Tricolor optical feedback is a proven color management solution, but its implementation can be complex. It doesn’t need to be.
Combining red, green, and blue LEDs (light emitting diodes) to form a light source is an attractive proposition. Such a multi-color light source can generate a wide range of colors. The LEDs themselves are robust and highly efficient. LED light sources will improve many existing applications, such as LCD backlighting, and enable new ones, such as adaptive automotive interior lighting. There are, however, challenges to overcome before a high-quality multi-color LED light source can be produced. This paper describes an Application Specific Standard Product (ASSP) integrated circuit that addresses many of those challenges.
Figure 1: CIE 1931 Color Space. The triangle represents the color gamut formed by red, green, and blue LEDs. W—white, R—red, G—green and B—blue. The x, y coordinate defines the chromaticity of a light source. A third axis (not shown), Y, is needed to define the brightness of the light source.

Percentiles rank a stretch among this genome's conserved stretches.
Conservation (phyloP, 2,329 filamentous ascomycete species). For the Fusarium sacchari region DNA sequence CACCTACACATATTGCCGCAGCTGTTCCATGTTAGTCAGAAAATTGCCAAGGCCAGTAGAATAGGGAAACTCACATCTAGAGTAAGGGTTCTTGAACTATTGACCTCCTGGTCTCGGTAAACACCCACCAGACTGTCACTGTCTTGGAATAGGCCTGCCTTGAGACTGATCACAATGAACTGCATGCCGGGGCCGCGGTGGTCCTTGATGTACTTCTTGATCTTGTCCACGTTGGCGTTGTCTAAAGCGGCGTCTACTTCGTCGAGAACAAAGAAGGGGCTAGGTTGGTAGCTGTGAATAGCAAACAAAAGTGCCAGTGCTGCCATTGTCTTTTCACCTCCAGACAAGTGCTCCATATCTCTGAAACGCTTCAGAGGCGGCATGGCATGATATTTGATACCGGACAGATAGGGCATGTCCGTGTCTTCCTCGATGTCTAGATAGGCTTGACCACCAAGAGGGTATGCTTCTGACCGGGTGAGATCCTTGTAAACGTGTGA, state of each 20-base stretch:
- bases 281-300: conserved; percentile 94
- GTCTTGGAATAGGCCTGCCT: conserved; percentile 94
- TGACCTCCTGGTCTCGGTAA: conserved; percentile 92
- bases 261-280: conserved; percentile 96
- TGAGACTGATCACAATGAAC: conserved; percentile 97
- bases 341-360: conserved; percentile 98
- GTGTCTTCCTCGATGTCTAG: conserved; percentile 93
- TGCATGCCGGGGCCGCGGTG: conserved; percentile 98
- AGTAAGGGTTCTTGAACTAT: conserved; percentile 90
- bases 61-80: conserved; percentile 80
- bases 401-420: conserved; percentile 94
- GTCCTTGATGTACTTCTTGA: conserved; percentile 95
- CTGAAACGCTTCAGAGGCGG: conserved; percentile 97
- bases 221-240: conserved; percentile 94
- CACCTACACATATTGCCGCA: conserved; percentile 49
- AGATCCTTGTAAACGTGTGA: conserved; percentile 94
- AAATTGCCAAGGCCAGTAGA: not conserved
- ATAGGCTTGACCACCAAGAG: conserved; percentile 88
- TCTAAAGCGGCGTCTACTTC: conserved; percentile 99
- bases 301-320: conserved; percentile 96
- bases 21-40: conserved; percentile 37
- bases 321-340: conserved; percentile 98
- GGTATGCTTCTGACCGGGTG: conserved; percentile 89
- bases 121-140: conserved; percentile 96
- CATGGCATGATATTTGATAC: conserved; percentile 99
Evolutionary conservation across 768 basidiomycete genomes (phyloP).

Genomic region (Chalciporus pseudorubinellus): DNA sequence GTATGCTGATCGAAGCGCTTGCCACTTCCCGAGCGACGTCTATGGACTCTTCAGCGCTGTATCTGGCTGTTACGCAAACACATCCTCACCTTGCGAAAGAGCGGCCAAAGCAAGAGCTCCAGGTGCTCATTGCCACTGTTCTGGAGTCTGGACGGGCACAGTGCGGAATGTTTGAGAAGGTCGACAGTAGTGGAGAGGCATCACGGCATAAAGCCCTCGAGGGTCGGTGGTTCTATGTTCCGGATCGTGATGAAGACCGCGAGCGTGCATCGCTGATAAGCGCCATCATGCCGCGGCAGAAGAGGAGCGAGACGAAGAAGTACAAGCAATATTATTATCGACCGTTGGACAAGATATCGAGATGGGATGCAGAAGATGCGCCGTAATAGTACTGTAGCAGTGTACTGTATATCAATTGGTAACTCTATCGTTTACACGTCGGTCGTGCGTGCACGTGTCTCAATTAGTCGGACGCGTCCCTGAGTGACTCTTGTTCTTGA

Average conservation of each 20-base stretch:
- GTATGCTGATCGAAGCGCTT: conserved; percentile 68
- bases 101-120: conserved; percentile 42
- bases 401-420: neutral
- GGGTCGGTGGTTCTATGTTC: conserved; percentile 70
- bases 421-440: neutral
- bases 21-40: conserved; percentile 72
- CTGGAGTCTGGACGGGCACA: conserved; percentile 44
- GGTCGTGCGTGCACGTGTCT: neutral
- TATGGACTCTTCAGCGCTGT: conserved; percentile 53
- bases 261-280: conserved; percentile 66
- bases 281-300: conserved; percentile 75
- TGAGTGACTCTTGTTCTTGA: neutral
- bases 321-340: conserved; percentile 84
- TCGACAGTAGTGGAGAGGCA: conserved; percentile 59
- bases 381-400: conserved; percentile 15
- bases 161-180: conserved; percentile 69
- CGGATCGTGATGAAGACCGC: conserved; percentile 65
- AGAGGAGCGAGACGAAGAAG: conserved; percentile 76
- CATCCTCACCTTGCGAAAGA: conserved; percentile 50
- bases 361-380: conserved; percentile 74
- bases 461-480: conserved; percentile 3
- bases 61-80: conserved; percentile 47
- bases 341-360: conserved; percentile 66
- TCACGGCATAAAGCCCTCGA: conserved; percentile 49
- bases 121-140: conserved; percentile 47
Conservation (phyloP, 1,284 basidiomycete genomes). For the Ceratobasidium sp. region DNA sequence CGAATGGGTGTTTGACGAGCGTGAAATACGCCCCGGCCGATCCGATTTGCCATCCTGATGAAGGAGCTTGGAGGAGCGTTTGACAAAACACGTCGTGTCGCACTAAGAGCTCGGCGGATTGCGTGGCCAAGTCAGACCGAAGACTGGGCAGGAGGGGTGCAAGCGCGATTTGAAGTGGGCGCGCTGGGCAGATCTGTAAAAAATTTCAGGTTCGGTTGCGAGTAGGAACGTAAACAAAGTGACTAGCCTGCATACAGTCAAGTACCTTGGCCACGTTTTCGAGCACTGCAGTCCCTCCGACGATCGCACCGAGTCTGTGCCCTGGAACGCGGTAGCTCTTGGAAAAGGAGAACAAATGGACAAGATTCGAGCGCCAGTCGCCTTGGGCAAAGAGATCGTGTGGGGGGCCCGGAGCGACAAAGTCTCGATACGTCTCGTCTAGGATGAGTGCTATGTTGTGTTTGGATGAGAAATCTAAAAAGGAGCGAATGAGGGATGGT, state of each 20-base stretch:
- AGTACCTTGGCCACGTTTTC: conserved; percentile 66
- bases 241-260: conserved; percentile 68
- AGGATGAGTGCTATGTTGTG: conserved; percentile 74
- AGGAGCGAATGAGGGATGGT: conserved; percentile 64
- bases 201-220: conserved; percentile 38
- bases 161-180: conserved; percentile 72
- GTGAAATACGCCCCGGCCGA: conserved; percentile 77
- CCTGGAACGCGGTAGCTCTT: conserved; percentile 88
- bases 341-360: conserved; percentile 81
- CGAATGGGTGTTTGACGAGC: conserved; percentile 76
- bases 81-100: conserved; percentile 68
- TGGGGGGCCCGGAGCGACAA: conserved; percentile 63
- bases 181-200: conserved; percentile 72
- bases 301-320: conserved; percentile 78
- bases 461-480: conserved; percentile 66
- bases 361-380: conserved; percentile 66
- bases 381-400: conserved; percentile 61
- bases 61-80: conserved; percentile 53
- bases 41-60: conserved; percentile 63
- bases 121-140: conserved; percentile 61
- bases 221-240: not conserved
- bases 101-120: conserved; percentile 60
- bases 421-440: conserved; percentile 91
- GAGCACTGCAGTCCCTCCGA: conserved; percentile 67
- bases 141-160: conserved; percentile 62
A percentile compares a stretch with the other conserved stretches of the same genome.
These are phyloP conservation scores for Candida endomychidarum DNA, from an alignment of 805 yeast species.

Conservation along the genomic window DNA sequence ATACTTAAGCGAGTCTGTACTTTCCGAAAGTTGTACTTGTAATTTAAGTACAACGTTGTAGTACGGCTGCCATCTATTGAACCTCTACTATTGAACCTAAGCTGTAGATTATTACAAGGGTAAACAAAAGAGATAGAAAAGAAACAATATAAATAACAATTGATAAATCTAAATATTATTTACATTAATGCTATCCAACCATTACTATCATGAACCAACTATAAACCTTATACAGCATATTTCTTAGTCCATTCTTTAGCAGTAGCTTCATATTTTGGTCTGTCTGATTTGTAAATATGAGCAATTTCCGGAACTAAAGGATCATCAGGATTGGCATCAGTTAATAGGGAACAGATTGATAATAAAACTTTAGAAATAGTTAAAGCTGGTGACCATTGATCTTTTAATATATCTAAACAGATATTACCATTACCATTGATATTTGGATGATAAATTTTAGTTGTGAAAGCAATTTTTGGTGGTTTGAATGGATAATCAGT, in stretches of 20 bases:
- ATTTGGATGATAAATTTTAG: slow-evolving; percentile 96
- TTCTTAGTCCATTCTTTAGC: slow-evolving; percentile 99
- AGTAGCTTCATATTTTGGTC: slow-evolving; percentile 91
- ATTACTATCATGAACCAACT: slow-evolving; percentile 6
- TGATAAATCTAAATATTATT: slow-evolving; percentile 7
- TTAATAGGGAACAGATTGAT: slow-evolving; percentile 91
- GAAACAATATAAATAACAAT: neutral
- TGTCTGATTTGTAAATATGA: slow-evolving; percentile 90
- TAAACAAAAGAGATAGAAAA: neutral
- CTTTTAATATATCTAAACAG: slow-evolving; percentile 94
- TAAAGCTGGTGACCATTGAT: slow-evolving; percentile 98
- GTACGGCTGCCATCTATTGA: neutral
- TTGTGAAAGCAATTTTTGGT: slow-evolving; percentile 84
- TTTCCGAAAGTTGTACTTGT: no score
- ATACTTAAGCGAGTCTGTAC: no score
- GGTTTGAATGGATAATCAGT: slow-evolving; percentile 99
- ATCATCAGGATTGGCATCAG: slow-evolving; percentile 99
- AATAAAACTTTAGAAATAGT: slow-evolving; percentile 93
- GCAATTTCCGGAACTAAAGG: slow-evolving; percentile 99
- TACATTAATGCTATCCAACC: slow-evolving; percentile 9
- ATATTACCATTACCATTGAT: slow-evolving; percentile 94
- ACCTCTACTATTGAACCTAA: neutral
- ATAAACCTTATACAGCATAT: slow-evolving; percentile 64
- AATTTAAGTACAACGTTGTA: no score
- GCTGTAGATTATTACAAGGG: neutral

Using RGB LEDs
The simplest multi-color LED light source consists of three sets of LEDs—red, green, and blue—with each set driven by a separate driver module. The resultant color of the light source is dependent on the ratio of light intensity between the red, green, and blue sets of LEDs. The light intensity of an LED can be controlled by varying its drive current, or by varying the duty cycle of the LED using pulsewidth modulation (PWM). The PWM method is popular because the relationship between duty factor and light intensity is more linear than that of current vs. intensity.
This simple, open loop method of constructing an LED light source has a critical flaw. Since an LED’s optical characteristic varies with operating conditions, the brightness and chromaticity of the combined RGB light output will vary. In addition, LEDs vary part-to-part, contributing to more variation in the RGB light output. Figures 2 and 3 below illustrate examples of LED variation.